Lucky Resister‘s latest project is about an Arduino-based smart temperature monitor and pulse-width modulation (PWM) Fan Controller. It can simultaneously monitor the ambient temperature using two DHT22 sensors and control the speed of the two fans with minimal noise and at the lowest possible speed that is good enough to maintain the temperature to the desired value. The project also uses Adafruit’s datalogger shield, which contains a real time clock chip and an SD card slot, to record the sensor readings along with time stamps. An I2C LCD provides a nice user interface and displays time, temperature readings, and status of the fans.
Tag Archives: Thermometer
Organic light-emitting diode (OLED) displays are the coolest displays ever made. Check out this instructable on building an Arduino controlled OLED clock that uses a DS3231 RTC module for precise time-keeping. The DS3231 is a low-cost, extremely accurate I2C realtime clock (RTC) with an integrated temperature compensated crystal oscillator (TCXO) and crystal. The project incorporates a rechargeable battery to maintain accurate timekeeping during power failure. The implementation of an interactive menu system, which is navigated through two tact switches, the time setting becomes handy. The DS3231 module uses the built-in temperature sensor to compensate for clock drift due to temperature variation, which helps to keep the accuracy to 1 or 2 minutes/year. By default, the temperature is sensed and updated by the DS3231 once every 64 seconds. However, it is possible through software to update temperature reading and oscillator adjustment done as fast as 5 times/second. The temperature measurements are also displayed on the OLED clock screen. The author uses Adafruits Graphics library to drive the OLED display, which has the SSD1306 controller.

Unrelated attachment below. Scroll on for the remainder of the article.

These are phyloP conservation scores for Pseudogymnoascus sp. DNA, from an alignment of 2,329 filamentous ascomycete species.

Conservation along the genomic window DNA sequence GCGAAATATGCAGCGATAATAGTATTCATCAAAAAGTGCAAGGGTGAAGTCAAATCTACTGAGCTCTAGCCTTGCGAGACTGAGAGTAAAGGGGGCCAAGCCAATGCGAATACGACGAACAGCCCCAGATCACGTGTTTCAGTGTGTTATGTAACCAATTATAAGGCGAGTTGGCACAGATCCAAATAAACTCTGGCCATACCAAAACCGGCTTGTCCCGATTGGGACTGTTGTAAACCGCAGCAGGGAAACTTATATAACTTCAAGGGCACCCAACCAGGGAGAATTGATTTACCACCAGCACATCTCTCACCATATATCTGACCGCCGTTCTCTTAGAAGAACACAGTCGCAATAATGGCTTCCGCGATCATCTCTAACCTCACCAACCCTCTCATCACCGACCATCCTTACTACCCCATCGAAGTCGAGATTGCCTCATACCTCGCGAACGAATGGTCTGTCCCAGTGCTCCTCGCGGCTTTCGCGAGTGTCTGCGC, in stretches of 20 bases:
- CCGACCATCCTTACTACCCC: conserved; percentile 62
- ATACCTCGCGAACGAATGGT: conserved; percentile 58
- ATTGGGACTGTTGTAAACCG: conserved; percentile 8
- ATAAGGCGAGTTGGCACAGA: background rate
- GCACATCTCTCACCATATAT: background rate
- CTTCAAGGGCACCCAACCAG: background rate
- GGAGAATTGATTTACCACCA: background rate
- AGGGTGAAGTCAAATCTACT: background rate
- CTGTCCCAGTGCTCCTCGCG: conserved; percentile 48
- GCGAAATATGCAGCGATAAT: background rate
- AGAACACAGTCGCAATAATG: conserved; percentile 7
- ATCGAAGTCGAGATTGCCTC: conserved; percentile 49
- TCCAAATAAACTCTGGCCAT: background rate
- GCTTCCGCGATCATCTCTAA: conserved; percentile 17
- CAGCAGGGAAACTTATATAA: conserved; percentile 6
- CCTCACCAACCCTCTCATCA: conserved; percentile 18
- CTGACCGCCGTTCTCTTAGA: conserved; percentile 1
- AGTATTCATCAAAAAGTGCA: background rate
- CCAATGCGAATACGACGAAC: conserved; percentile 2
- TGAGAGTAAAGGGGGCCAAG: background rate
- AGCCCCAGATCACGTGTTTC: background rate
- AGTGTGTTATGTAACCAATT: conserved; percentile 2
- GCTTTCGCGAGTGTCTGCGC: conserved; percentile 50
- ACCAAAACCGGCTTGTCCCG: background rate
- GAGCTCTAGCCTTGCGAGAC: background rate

This DIY digital clock plus thermometer is designed by Joe Farr and is based on PIC18F25K22 microcontroller. The complete construction details of this project including circuit diagrams, PCB layouts and PIC firmware are posted in his website. He developed his firmware using Proton PIC BASIC compiler, which is available for download for free for this particular PIC microcontroller. He uses DS1302 RTC for timekeeping and DS18B20 for temperature measurement. The temperature and time are displayed on four 2″ seven segment LED displays.
This Arduino-based wireless thermometer uses two Arduino boards to measure indoor and outdoor temperatures. The outdoor Arduino board sends out the outdoor temperature measured by DS18B20 sensor to the indoor Arduino board using inexpensive 433MHz RF transmitter and receiver modules. The indoor Arduino board then displays the indoor and outdoor temperatures on a character LCD display.
In Tutorial 3, we learnt how to use chiKIT ADC channels to read an external analog voltage and convert it into a digital number. We also discussed about interfacing a standard Hitachi 44780-based character LCD to the chipKIT Uno32 board in Tutorial 4. Now it’s time to implement the knowledge we have gained so far to make our first practical application using chipKIT, which is a digital thermometer. Since temperature is a non-electrical entity, the first thing we need is a transducer or sensor to convert it into an electrical signal. In this project, we will use the LM34 sensor to do that, which converts the surrounding temperature into an analog electrical voltage. The sensor’s analog output is fed to an ADC channel of the chipKIT Uno32, which then process the signal and displays the temperature on LCD, in both degree Celsius and Fahrenheit scales.